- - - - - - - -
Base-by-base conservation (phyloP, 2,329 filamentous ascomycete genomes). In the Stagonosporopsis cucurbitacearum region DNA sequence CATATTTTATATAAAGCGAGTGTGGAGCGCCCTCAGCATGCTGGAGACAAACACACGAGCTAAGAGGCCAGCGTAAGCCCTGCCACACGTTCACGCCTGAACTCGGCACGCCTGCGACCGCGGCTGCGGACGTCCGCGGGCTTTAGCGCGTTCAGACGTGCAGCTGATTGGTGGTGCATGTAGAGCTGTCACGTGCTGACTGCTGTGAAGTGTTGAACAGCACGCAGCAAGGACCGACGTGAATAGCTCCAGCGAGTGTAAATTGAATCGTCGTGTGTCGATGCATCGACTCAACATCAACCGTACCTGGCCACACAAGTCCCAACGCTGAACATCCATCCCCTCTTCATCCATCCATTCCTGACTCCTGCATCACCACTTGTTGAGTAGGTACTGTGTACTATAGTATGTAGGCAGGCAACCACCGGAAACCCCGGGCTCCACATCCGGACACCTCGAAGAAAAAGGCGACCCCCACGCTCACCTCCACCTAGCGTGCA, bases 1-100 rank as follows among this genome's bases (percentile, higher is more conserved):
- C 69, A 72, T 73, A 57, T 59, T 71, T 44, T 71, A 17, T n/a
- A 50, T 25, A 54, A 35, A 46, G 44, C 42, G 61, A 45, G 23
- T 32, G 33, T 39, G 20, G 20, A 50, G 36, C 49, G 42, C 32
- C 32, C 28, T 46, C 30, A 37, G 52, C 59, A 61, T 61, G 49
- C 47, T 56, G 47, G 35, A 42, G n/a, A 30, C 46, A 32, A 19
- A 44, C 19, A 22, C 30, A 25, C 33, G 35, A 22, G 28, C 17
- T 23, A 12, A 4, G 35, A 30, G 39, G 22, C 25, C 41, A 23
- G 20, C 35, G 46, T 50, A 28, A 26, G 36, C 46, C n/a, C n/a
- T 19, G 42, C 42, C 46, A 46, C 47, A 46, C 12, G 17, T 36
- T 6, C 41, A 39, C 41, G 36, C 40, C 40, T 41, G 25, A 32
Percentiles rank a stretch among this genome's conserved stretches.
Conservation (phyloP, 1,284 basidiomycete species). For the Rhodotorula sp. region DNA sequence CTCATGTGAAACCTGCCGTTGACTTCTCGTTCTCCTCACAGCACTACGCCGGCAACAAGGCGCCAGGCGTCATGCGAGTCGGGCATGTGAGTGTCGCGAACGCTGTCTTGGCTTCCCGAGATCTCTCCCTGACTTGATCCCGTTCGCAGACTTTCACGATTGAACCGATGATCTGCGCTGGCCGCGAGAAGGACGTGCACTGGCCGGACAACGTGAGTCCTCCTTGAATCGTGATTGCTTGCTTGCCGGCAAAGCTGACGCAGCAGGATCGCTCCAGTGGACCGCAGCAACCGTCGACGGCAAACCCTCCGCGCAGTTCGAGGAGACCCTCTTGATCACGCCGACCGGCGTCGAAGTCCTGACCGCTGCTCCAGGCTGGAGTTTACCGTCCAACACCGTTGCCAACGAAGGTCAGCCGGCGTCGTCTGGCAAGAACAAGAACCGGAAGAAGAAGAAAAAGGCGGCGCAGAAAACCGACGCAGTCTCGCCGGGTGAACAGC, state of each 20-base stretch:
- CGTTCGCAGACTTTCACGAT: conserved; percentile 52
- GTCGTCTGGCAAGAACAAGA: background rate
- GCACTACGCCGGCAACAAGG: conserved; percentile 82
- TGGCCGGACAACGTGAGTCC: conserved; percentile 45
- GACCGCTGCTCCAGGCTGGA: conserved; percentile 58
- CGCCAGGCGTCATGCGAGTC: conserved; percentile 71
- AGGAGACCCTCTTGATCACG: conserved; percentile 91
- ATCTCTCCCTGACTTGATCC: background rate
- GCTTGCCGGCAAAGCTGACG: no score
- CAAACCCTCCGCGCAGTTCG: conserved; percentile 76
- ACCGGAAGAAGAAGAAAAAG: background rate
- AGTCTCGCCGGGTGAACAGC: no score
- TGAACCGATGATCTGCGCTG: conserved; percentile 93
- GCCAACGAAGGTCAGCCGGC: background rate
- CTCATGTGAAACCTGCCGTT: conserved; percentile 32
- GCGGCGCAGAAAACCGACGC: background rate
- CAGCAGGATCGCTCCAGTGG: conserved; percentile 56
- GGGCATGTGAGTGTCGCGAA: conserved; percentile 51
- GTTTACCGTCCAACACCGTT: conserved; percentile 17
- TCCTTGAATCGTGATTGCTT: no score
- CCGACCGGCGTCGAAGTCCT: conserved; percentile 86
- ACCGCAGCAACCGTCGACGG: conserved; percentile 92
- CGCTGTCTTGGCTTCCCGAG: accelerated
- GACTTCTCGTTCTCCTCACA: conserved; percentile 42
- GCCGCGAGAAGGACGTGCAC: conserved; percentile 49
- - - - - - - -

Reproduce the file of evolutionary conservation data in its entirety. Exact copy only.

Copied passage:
Base-by-base conservation (phyloP, 2,329 filamentous ascomycete genomes). In the Stagonosporopsis cucurbitacearum region DNA sequence CATATTTTATATAAAGCGAGTGTGGAGCGCCCTCAGCATGCTGGAGACAAACACACGAGCTAAGAGGCCAGCGTAAGCCCTGCCACACGTTCACGCCTGAACTCGGCACGCCTGCGACCGCGGCTGCGGACGTCCGCGGGCTTTAGCGCGTTCAGACGTGCAGCTGATTGGTGGTGCATGTAGAGCTGTCACGTGCTGACTGCTGTGAAGTGTTGAACAGCACGCAGCAAGGACCGACGTGAATAGCTCCAGCGAGTGTAAATTGAATCGTCGTGTGTCGATGCATCGACTCAACATCAACCGTACCTGGCCACACAAGTCCCAACGCTGAACATCCATCCCCTCTTCATCCATCCATTCCTGACTCCTGCATCACCACTTGTTGAGTAGGTACTGTGTACTATAGTATGTAGGCAGGCAACCACCGGAAACCCCGGGCTCCACATCCGGACACCTCGAAGAAAAAGGCGACCCCCACGCTCACCTCCACCTAGCGTGCA, bases 1-100 rank as follows among this genome's bases (percentile, higher is more conserved):
- C 69, A 72, T 73, A 57, T 59, T 71, T 44, T 71, A 17, T n/a
- A 50, T 25, A 54, A 35, A 46, G 44, C 42, G 61, A 45, G 23
- T 32, G 33, T 39, G 20, G 20, A 50, G 36, C 49, G 42, C 32
- C 32, C 28, T 46, C 30, A 37, G 52, C 59, A 61, T 61, G 49
- C 47, T 56, G 47, G 35, A 42, G n/a, A 30, C 46, A 32, A 19
- A 44, C 19, A 22, C 30, A 25, C 33, G 35, A 22, G 28, C 17
- T 23, A 12, A 4, G 35, A 30, G 39, G 22, C 25, C 41, A 23
- G 20, C 35, G 46, T 50, A 28, A 26, G 36, C 46, C n/a, C n/a
- T 19, G 42, C 42, C 46, A 46, C 47, A 46, C 12, G 17, T 36
- T 6, C 41, A 39, C 41, G 36, C 40, C 40, T 41, G 25, A 32
Percentiles rank a stretch among this genome's conserved stretches.
Conservation (phyloP, 1,284 basidiomycete species). For the Rhodotorula sp. region DNA sequence CTCATGTGAAACCTGCCGTTGACTTCTCGTTCTCCTCACAGCACTACGCCGGCAACAAGGCGCCAGGCGTCATGCGAGTCGGGCATGTGAGTGTCGCGAACGCTGTCTTGGCTTCCCGAGATCTCTCCCTGACTTGATCCCGTTCGCAGACTTTCACGATTGAACCGATGATCTGCGCTGGCCGCGAGAAGGACGTGCACTGGCCGGACAACGTGAGTCCTCCTTGAATCGTGATTGCTTGCTTGCCGGCAAAGCTGACGCAGCAGGATCGCTCCAGTGGACCGCAGCAACCGTCGACGGCAAACCCTCCGCGCAGTTCGAGGAGACCCTCTTGATCACGCCGACCGGCGTCGAAGTCCTGACCGCTGCTCCAGGCTGGAGTTTACCGTCCAACACCGTTGCCAACGAAGGTCAGCCGGCGTCGTCTGGCAAGAACAAGAACCGGAAGAAGAAGAAAAAGGCGGCGCAGAAAACCGACGCAGTCTCGCCGGGTGAACAGC, state of each 20-base stretch:
- CGTTCGCAGACTTTCACGAT: conserved; percentile 52
- GTCGTCTGGCAAGAACAAGA: background rate
- GCACTACGCCGGCAACAAGG: conserved; percentile 82
- TGGCCGGACAACGTGAGTCC: conserved; percentile 45
- GACCGCTGCTCCAGGCTGGA: conserved; percentile 58
- CGCCAGGCGTCATGCGAGTC: conserved; percentile 71
- AGGAGACCCTCTTGATCACG: conserved; percentile 91
- ATCTCTCCCTGACTTGATCC: background rate
- GCTTGCCGGCAAAGCTGACG: no score
- CAAACCCTCCGCGCAGTTCG: conserved; percentile 76
- ACCGGAAGAAGAAGAAAAAG: background rate
- AGTCTCGCCGGGTGAACAGC: no score
- TGAACCGATGATCTGCGCTG: conserved; percentile 93
- GCCAACGAAGGTCAGCCGGC: background rate
- CTCATGTGAAACCTGCCGTT: conserved; percentile 32
- GCGGCGCAGAAAACCGACGC: background rate
- CAGCAGGATCGCTCCAGTGG: conserved; percentile 56
- GGGCATGTGAGTGTCGCGAA: conserved; percentile 51
- GTTTACCGTCCAACACCGTT: conserved; percentile 17
- TCCTTGAATCGTGATTGCTT: no score
- CCGACCGGCGTCGAAGTCCT: conserved; percentile 86
- ACCGCAGCAACCGTCGACGG: conserved; percentile 92
- CGCTGTCTTGGCTTCCCGAG: accelerated
- GACTTCTCGTTCTCCTCACA: conserved; percentile 42
- GCCGCGAGAAGGACGTGCAC: conserved; percentile 49